Early on his ministry Peter learned the importance of hospitality through the example of his godly mother-in-law.  Mark speaks of this in his gospel account, “And he (Christ) came and took her (Peter’s mother-in-law) by the hand, and lifted her up; and immediately the fever left her, and she ministered unto them.”  (Mk 1:31)  This lady models hospitality perfectly; she has been very sick with fever and yet upon being healed she immediately begins to minister. 

Peter may have had this example in mind when he wrote, “Use hospitality one to another without grudging.” (1 Pe 4:9)  The word hospitality is two words in the Greek φιλόξενος philoxenos the first word is the word for the brotherly kind of love and the second word  means stranger. 

Peter exhorts believers to love strangers or outsiders, which for the Jew would have been the gentiles.  In the book of Acts Peter learns through his vision and the visit with the Centurion Cornelius that the Gospel message was also for the gentile believers.  Peter says, “Ye know how that it is an unlawful thing for a man that is a Jew to keep company, or come unto one of another nation; but God hath shewed me that I should not call any man common or unclean.” (Ac 10:28)  God used Peter to open the door of the Gospel to the Gentiles.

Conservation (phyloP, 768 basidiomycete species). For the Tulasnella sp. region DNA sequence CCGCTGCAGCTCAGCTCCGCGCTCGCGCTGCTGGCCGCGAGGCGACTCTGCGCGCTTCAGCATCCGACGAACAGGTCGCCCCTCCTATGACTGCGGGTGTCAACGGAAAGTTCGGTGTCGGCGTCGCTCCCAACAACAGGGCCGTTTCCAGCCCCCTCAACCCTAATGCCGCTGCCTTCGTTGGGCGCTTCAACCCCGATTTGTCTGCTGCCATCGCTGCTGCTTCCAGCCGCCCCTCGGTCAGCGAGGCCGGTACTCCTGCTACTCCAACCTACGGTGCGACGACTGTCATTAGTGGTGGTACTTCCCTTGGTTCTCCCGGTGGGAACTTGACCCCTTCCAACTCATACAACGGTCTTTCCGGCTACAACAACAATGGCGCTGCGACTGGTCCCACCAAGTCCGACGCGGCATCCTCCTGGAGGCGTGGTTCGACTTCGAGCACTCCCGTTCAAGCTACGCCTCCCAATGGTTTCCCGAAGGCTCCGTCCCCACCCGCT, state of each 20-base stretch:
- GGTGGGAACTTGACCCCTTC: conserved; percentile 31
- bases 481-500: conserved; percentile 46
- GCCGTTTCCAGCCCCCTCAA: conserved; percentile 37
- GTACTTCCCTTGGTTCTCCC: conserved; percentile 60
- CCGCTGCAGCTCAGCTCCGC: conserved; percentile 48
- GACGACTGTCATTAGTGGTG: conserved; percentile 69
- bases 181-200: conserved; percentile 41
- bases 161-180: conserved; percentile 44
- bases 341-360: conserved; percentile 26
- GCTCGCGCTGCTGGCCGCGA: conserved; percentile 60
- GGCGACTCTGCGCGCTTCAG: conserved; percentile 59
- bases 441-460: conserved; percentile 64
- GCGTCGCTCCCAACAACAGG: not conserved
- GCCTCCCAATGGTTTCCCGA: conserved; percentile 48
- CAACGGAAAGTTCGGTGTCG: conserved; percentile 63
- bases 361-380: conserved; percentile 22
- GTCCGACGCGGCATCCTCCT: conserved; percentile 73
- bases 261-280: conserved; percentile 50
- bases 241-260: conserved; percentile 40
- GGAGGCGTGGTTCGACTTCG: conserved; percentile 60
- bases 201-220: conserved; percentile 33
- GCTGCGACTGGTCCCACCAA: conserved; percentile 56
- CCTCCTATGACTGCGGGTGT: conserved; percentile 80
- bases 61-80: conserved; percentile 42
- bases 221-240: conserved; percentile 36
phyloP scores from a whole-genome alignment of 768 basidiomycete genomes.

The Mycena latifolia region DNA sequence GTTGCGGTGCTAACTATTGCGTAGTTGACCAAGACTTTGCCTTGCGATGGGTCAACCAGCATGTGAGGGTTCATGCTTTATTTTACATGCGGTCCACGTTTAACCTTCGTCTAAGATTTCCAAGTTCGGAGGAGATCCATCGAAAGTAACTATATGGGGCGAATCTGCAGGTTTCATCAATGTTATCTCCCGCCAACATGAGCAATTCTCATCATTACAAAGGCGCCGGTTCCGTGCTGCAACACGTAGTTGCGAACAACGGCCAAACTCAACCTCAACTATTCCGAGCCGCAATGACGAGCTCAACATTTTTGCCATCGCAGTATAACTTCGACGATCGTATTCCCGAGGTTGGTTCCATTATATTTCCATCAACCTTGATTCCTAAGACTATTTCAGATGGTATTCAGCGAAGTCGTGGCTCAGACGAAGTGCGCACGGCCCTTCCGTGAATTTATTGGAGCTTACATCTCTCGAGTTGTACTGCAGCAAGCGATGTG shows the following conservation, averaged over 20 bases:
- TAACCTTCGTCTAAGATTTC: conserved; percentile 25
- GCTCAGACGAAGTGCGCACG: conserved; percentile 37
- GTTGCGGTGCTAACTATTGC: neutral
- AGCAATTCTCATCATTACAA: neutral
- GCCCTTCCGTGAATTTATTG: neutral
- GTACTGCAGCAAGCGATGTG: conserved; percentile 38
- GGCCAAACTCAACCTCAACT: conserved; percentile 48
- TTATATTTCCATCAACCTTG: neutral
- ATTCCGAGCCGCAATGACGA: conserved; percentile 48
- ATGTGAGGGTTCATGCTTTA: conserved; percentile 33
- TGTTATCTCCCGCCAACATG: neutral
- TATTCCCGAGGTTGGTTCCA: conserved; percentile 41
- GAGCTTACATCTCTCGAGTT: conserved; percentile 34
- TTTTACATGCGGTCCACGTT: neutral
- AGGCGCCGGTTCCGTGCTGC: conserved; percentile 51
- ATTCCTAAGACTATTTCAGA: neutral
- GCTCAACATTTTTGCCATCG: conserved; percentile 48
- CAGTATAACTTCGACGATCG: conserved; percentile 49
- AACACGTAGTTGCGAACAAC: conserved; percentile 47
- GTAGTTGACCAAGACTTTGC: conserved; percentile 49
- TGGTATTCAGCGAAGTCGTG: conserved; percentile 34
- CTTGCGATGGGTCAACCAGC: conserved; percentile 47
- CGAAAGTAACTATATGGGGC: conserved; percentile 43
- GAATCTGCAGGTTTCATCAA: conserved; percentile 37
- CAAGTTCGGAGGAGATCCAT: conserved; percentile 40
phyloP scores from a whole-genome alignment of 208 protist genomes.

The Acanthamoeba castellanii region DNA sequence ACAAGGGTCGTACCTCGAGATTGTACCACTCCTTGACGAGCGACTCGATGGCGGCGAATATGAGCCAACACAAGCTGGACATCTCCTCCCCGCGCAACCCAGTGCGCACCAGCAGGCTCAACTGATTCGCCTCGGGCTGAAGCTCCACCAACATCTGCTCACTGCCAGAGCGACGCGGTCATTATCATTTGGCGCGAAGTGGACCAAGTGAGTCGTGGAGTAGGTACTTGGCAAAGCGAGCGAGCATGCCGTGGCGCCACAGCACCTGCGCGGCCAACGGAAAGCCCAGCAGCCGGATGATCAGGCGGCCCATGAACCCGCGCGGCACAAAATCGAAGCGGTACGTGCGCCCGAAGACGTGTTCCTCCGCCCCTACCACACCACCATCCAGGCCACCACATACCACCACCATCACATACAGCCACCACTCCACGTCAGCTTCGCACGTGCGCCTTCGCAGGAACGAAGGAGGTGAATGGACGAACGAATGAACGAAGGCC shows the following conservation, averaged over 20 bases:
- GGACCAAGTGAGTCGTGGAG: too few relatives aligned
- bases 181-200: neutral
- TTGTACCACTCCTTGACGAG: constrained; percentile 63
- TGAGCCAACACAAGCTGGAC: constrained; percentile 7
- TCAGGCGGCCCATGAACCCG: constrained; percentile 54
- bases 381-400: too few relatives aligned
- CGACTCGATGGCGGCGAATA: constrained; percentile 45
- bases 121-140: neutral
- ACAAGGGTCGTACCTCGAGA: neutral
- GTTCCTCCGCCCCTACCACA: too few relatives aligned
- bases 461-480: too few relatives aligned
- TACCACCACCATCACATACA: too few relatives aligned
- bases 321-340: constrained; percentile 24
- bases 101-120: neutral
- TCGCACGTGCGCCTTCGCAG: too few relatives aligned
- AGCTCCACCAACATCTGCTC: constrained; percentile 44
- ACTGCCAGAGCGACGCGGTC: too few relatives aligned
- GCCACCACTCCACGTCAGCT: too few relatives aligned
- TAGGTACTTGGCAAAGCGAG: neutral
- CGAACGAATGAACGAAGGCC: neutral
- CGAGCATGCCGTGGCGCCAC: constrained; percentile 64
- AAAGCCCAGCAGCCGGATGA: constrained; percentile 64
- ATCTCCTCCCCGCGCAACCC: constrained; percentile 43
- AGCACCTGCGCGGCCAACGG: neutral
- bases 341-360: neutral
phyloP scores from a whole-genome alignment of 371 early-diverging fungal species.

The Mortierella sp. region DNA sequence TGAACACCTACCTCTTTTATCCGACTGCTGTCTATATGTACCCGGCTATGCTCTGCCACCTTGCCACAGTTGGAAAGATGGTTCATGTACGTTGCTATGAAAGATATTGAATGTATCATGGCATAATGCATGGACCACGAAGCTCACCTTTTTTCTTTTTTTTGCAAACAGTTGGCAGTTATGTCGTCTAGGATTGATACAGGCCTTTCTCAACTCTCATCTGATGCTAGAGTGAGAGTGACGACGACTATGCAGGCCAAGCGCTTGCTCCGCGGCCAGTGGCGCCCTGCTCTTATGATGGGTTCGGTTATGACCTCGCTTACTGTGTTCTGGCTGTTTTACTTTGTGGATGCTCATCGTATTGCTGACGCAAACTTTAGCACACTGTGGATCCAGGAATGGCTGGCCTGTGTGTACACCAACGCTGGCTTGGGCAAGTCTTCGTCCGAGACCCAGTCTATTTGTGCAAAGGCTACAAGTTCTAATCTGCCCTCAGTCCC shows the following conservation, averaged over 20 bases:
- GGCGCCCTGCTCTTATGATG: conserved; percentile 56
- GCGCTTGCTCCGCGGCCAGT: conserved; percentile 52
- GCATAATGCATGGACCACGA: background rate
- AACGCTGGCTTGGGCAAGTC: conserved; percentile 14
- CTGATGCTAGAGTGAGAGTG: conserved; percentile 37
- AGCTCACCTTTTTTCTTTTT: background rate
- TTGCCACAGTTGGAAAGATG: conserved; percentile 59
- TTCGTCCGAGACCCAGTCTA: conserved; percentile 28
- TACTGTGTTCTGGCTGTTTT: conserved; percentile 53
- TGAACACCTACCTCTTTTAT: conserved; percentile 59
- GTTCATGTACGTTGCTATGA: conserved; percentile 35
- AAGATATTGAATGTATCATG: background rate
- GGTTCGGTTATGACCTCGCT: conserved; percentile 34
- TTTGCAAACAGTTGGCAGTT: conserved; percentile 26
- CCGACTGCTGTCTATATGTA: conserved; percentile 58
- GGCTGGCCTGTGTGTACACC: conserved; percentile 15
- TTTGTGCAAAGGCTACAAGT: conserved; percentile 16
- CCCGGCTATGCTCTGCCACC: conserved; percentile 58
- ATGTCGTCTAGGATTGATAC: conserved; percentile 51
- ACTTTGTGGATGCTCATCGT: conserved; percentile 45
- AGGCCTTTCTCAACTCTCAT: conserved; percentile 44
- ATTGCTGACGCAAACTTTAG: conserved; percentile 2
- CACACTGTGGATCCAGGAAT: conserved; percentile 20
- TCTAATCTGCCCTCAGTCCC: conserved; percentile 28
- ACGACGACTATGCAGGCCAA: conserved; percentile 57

Believers today must be careful not to be hospitable to strangers especially those outsiders who come to visit their church.  Christians should seek to win all men to the Savior.  The friendliness of a church has been proven to be one of the biggest keys for whether or a visitor returns, and it may also determine their eternal destiny. 

One of the most widely known stories concerning Peter in the Gospels is the account of him walking on the water to Jesus in Matthew 14.  Jesus is walking out to the boat on the water, and Peter asks to come to Jesus on the water.  Peter is the only disciple that has the courage to walk on the water, but after a few steps he takes his eyes off his savior and begins to focus on the winds and the waves.  In his fear he calls out to his Lord, and Jesus saves him saying, “O thou of little faith, wherefore didst thou doubt?” (Matt. 14:31b)